In this case, reasonable jurists would not debate the conclusion that the petition does not state a claim upon which habeas relief may be granted. Therefore, a certificate of appealability will be denied. Petitioner will also be denied leave to appeal in forma pauperis, because the appeal would be frivolous.


Accordingly, it is ORDERED that the petition for a writ of habeas corpus is DENIED.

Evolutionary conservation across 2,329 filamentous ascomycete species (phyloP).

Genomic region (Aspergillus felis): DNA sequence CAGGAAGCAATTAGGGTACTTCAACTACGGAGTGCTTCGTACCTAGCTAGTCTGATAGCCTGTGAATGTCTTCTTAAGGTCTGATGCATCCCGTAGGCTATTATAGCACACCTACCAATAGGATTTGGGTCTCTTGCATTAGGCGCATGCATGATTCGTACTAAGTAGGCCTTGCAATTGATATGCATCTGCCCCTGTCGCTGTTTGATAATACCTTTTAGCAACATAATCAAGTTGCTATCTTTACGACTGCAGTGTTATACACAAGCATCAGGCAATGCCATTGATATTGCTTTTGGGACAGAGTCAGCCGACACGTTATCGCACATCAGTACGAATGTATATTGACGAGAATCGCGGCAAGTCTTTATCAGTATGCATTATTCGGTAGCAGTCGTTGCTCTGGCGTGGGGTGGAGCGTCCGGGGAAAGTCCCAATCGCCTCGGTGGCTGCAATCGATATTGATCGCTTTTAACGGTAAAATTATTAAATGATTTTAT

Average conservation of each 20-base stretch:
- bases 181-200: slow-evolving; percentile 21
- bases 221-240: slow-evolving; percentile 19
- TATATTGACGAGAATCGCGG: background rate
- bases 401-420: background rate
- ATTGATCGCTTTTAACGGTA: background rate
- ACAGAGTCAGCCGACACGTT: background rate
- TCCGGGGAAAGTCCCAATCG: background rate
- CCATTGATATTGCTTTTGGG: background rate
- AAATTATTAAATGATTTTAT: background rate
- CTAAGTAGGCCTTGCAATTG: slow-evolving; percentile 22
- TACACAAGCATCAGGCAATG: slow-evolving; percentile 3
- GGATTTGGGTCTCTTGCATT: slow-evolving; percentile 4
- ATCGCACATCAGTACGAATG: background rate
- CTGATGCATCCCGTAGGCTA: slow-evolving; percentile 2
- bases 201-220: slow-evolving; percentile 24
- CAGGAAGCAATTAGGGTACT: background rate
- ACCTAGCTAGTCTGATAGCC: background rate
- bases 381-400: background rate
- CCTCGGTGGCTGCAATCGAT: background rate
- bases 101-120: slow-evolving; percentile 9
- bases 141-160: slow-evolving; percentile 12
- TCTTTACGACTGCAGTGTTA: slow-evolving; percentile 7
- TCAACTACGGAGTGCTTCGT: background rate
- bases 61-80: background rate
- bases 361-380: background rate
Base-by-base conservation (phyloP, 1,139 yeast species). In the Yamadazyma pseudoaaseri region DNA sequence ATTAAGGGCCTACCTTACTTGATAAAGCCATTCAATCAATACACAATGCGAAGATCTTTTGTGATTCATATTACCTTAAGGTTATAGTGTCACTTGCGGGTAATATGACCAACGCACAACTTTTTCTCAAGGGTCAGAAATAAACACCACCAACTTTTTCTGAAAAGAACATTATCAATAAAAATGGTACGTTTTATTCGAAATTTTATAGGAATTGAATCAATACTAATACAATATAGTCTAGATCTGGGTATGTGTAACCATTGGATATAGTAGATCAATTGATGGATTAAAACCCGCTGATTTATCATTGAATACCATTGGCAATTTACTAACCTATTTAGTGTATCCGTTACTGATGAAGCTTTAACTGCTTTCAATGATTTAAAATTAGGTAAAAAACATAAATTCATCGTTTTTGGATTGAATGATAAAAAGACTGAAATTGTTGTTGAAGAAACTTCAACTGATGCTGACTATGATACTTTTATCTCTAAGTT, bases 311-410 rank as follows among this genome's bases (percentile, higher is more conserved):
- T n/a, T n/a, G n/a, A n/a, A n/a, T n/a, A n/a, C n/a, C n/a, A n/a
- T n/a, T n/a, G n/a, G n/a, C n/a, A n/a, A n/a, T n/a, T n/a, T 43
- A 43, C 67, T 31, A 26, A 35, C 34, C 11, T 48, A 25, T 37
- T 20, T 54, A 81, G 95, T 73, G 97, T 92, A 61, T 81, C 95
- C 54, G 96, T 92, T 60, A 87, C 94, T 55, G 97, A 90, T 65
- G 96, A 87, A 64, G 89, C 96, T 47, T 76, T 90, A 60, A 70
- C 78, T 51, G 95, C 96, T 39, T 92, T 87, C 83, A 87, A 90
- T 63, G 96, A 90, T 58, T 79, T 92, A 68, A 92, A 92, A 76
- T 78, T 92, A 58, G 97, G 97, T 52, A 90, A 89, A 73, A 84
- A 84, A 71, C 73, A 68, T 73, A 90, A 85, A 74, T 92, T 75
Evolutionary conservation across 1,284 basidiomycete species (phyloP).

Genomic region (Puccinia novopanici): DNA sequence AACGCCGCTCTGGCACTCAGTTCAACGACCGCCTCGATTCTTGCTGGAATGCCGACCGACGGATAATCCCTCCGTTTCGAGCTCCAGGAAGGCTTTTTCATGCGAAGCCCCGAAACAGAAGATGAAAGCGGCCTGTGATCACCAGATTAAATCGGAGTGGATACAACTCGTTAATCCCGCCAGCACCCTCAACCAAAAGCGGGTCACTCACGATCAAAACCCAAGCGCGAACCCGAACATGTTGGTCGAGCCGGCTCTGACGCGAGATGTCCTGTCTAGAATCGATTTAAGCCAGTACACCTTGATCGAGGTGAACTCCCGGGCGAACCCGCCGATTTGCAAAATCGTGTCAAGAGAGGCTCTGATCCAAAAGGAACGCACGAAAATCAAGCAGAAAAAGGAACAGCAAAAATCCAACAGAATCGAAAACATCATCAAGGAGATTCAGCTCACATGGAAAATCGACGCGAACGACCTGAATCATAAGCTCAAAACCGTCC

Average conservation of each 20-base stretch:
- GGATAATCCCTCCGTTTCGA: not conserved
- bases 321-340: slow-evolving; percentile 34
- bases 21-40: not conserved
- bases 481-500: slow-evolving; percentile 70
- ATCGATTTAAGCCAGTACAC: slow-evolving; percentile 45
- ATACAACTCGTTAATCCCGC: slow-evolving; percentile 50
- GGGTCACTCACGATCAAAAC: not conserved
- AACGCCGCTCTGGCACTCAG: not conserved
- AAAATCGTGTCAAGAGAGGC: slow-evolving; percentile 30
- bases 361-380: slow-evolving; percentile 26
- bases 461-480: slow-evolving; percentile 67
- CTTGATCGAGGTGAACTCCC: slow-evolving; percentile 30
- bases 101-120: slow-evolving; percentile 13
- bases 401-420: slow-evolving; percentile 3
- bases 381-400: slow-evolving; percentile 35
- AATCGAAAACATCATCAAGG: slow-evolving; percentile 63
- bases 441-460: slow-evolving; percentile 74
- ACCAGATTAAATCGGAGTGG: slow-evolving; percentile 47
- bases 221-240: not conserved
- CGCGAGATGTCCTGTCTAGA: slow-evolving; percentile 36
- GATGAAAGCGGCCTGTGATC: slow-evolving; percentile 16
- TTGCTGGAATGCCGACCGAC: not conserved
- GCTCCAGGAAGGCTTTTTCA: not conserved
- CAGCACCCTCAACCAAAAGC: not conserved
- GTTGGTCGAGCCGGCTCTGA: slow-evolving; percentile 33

It is further ORDERED that a certificate of appealability is DENIED.

It is further ORDERED that permission to proceed in forma pauperis on appeal is DENIED.

Dated: July 22, 2019

s/Thomas L. Ludington


United States District Judge


The undersigned certifies that a copy of the foregoing order was served upon each attorney of record herein by electronic means and to April Hutchinson #801729, HURON VALLEY COMPLEX - WOMENS, 3201 BEMIS ROAD, YPSILANTI, MI 48197 by first class U.S. mail on July 22, 2019.

s/Kelly Winslow